Wednesday, February 7, 2007

The weather outside

I've started wearing two hats every morning: one knit, to keep out the wind; and the other fleece, to keep my head warm. This strategy, strange-looking as I'm sure it must be, is remarkably successful, which I am incredibly grateful for in these novacaine-cold mornings.

Yesterday, it snowed. I gather it must not usually snow much around here, because the newspaper claims the approximately four inches I see on the ground is a "heavy snow." It's so cold the snow isn't even very moist--it's dry and powdery like the stuff I'm used to from growing up in the desert. I walk outside this morning to a brilliant, snow-capped world, full of buttery sunlight and baby-blue shadows. If I were a painter I would stay home, commemorating the wonder of the dappled light and shadow; preserving the wonder of the world outside my window for another, warmer day. Instead, I am a student, so I pull my two hats further down over my ears and simply enjoy the wonder of a sugar-coated world.

At least, I enjoy it for a half a block.

Then the cold kicks in, and I progress from chilled to frigid to numb. I've told my husband before that it's okay for me to be slightly underdressed for my walk to school. After all, I'm walking and I warm up pretty quickly from the exertion. Novacaine cold proves the fallacy of that thought after only a few minutes of exposure. Movement keeps me from shivering, but it doesn't keep my glasses from feeling like a burning cold mass on my face, or keep my cheeks from feeling like the wind is attempting to peel frozen chunks of cracking, dehydrated skin away from my skull. It's not long before the only part of my legs that have any feeling are the muscles, which scream out against dragging along the rest of my heavy, heat-sink of a body.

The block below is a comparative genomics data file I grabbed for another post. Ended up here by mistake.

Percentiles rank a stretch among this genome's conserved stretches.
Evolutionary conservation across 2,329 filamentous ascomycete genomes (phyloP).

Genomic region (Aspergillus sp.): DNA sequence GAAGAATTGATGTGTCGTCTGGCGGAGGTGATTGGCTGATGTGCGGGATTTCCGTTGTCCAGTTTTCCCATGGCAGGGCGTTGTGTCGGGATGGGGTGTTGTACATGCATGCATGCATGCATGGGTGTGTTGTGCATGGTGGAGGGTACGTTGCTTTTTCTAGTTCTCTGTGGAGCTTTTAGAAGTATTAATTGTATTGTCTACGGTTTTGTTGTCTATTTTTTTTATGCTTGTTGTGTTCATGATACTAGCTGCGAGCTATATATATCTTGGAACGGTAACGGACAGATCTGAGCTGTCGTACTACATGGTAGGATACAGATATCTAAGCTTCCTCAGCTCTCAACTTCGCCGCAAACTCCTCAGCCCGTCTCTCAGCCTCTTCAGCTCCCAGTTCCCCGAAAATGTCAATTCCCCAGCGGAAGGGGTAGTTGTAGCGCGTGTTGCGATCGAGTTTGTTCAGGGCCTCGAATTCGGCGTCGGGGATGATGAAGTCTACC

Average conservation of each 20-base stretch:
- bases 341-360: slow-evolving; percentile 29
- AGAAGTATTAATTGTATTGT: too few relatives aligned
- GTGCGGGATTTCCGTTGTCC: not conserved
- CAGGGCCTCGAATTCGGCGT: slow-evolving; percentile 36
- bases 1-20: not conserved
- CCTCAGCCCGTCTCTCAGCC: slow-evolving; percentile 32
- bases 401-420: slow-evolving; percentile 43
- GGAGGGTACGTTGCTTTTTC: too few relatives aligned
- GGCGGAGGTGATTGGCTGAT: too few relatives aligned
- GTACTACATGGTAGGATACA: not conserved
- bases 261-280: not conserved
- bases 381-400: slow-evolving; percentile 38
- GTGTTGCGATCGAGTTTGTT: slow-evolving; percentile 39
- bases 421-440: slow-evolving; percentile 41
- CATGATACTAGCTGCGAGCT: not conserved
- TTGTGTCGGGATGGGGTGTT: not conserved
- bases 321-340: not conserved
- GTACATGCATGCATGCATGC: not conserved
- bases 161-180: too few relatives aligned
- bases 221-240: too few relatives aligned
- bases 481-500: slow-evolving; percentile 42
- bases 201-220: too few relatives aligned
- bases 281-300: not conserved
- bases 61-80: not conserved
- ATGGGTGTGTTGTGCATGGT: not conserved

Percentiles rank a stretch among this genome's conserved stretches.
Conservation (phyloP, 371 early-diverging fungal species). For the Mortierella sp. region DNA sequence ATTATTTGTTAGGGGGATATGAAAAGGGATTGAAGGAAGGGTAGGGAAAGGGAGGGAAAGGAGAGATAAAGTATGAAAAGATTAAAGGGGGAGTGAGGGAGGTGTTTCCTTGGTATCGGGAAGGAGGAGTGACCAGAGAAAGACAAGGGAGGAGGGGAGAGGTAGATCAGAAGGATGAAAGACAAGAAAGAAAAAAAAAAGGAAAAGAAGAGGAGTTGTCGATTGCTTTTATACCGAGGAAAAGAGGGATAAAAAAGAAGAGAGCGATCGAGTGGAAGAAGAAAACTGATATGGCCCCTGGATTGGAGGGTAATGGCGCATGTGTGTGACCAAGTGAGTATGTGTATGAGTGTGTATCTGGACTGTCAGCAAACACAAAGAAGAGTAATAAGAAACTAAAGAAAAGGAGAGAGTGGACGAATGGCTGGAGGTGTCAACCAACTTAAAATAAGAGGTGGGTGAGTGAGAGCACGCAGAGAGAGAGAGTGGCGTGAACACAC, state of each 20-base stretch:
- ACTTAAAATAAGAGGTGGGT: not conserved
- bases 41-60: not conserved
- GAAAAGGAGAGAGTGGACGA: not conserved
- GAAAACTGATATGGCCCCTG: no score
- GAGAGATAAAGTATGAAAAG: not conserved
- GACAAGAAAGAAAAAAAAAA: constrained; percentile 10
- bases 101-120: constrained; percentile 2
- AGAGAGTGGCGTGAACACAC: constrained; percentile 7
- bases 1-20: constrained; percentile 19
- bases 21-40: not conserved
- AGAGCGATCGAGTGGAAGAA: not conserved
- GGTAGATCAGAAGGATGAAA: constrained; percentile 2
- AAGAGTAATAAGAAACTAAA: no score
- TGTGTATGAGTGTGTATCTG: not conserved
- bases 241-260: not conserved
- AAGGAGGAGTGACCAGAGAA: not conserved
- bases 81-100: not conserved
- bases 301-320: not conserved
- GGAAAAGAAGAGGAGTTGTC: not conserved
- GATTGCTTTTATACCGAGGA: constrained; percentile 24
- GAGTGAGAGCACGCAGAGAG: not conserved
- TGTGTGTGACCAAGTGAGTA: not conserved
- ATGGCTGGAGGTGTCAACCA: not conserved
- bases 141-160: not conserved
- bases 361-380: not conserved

Fortunately, my walk is short. More fortunately, it doesn't take long before even most of the discomfort of my exposed skin is numbed away by the cold and, slower, and with an even greater appreciation for the warmth that waits inside my building, I can go back to enjoying the crystalline beauty of the morning.

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